Books of the Year: 2013
by Nic Olson
When you finish reading a book and you know that it was one of the three greatest you’ve ever read, it is what I would, in my perpetually-single state, relate to the meeting of a soulmate. Likely better, because though the belief in soulmates is silly bit of fatalism, that book will remain in the library for at least a decade until libraries are shut down after the potash, oil, and uranium resources dry up and revenues can no longer sustain the economy and public services begin to close like Blockbuster movie rental stores after the plague of the internet. That’s love. Very rarely will a book make me cry, not out of despair or an emotional plot, but out of basic human discovery presented perfectly through dialogue. For me, this was East of Eden.
I don’t know how it will be in the years to come. There are monstrous changes taking place in the world, forces shaping a future whose face we do not know. Some of these forces seem evil to us, perhaps not in themselves but because their tendency is to eliminate other things we hold good. It is true that two men can lift a bigger stone than one man. A group can build automobiles quicker and better than one man, and bread from a huge factory is cheaper and more uniform. When our food and clothing and housing all are born in the complication of mass production, mass method is bound to get into our thinking and to eliminate all other thinking. In our time mass or collective production has entered our economics, our politics, and even our religion, so that some nations have substituted the idea collective for the idea God. This in my time is the danger. There is a great tension in the world, tension toward a breaking point, and men are unhappy and confused.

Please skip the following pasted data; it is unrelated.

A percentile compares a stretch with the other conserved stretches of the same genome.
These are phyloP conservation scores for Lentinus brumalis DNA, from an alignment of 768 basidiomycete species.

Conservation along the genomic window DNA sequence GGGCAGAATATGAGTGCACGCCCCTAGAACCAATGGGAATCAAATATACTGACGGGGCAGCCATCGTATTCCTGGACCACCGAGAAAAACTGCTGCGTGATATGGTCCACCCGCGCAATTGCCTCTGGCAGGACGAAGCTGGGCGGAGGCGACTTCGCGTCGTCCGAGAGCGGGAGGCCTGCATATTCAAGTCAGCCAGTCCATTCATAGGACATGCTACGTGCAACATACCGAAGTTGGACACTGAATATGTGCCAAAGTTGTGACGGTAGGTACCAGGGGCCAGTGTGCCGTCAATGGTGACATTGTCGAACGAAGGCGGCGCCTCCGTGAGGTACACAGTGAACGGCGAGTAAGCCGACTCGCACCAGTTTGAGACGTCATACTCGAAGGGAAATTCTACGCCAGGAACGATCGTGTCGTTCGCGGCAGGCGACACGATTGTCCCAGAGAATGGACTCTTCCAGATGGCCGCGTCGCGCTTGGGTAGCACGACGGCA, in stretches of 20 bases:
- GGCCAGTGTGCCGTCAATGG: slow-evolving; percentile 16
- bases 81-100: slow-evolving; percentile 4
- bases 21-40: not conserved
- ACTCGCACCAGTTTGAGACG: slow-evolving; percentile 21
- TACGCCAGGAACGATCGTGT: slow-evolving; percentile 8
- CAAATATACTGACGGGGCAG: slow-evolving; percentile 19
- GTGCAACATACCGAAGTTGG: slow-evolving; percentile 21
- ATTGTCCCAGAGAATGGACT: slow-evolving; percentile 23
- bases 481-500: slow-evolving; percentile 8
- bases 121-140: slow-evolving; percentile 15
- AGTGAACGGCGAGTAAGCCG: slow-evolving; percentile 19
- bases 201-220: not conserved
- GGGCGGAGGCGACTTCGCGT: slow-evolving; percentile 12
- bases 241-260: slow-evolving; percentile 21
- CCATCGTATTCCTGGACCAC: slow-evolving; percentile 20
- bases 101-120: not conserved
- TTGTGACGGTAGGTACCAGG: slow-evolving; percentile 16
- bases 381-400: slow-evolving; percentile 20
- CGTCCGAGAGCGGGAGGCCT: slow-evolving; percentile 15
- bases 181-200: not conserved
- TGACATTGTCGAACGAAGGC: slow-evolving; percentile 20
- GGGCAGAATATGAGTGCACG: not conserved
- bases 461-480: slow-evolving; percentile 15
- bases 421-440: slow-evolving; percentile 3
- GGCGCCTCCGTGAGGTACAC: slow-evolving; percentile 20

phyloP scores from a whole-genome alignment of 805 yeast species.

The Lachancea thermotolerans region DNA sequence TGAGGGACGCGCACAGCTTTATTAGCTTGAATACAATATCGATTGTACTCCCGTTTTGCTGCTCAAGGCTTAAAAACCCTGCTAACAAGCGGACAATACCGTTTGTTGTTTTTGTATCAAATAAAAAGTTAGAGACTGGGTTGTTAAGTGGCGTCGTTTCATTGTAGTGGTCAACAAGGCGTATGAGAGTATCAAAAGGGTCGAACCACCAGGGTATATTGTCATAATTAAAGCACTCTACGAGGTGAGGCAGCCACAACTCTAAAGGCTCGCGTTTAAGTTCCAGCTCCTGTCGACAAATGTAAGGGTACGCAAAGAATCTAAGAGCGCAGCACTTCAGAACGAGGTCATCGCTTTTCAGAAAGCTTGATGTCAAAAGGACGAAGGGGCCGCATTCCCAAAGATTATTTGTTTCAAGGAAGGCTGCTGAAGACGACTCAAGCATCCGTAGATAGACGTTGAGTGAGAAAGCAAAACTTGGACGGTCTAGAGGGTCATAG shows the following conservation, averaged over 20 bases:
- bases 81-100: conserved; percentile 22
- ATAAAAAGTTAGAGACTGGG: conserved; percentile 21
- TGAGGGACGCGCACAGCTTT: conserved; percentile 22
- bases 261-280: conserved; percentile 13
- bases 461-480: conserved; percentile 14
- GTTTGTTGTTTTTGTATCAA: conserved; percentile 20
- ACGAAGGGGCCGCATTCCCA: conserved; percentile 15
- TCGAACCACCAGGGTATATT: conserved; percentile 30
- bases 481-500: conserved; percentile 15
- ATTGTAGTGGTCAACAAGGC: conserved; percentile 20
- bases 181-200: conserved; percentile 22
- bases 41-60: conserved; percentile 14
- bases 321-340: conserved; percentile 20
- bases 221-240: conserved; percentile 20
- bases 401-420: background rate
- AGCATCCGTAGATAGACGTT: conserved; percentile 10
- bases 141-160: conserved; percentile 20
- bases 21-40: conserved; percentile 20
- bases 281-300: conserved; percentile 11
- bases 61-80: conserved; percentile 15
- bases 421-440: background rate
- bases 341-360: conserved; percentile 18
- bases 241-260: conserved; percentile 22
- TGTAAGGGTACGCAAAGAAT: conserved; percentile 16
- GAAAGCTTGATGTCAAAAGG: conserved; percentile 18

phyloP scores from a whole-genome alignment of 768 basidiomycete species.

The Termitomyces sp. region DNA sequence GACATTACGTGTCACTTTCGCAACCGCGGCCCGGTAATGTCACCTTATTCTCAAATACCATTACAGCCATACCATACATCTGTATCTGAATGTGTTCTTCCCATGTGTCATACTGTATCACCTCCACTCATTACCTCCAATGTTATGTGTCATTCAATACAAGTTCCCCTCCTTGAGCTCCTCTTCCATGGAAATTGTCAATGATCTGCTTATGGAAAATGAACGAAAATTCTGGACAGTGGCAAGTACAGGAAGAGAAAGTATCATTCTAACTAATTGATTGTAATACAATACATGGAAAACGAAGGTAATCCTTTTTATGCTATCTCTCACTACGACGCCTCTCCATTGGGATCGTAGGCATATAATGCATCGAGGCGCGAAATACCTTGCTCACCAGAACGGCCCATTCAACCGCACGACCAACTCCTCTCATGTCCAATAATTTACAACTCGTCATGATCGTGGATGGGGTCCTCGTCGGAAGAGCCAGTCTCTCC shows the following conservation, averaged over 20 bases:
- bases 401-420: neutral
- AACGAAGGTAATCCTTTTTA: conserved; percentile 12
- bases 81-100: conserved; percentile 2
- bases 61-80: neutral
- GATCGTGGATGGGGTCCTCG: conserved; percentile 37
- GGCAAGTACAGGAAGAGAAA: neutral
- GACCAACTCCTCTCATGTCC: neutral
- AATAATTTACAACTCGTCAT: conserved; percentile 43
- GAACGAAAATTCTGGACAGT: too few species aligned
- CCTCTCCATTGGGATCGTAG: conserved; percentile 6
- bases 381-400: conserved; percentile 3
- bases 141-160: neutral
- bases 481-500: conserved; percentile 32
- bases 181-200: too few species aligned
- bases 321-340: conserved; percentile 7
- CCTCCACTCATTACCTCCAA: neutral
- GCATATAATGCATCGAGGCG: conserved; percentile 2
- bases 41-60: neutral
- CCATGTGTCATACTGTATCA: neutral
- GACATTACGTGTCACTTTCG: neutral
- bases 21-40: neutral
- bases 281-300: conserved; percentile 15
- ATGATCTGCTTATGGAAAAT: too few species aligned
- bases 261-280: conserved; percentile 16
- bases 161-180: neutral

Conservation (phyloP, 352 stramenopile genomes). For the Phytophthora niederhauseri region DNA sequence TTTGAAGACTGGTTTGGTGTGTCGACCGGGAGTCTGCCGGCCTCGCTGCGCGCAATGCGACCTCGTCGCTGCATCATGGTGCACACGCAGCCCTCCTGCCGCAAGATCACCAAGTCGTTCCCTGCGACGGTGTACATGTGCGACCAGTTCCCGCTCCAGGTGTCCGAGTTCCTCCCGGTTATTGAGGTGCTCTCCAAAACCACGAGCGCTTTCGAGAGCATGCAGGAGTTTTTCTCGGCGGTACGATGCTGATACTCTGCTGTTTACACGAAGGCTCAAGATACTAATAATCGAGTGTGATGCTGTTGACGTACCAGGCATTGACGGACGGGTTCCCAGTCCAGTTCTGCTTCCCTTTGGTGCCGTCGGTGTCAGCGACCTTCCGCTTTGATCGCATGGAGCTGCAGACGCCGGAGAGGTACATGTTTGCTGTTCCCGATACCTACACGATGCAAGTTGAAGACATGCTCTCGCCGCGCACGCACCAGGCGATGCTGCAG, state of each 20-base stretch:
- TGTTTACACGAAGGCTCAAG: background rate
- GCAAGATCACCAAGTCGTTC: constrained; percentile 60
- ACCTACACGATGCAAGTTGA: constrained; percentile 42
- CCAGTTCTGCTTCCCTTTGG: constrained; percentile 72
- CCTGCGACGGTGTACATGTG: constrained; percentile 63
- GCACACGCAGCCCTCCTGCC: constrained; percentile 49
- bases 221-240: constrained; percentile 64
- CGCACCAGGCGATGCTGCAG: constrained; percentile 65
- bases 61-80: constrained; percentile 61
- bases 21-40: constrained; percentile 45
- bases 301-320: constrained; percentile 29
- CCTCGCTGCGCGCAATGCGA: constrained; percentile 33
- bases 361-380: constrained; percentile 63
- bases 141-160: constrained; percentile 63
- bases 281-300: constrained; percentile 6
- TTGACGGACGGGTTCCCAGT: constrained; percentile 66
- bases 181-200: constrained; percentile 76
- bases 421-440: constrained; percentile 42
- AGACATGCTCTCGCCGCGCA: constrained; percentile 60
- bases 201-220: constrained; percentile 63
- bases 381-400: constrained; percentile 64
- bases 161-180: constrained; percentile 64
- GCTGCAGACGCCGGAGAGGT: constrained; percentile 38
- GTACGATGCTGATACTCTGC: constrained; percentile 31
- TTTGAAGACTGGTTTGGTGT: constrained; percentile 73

At such a time it seems natural and good to me to ask myself these questions. What do I believe in? What must I fight for and what must I fight against?
Our species is the only creative species, and it has only one creative instrument, the individual mind and spirit of a man. Nothing was ever created by two men. There are no good collaborations, whether in music, in art, in poetry, in mathematics, in philosophy. Once the miracle of creation has taken place, the group can build and extend it, but the group never invents anything. The preciousness lies in the lonely mind of a man.
And now the forces marshalled around the concept of the group have declared a war of extermination on that preciousness, the mind of man. By disparagement, by starvation, by repressions, forced direction, and the stunning hammerblows of conditioning, the free, roving mind is being pursued, roped, blunted, drugged. It is a sad suicidal course our species seems to have taken.
And this I believe: that the free, exploring mind of the individual human is the most valuable thing in the world. And this I would fight for: the freedom of the mind to take any direction it wishes, undirected. And This I must fight against: any idea, religion, or government which limits or destroys the individual. This is what I am and what I am about. I can understand why a system built on a pattern must try to destroy the free mind, for that is one thing which can by inspection destroy such a system. Surely I can understand this, and I hate it and I will fight against it to preserve the one thing that separates us from the uncreative beasts. If the glory can be killed, we are lost.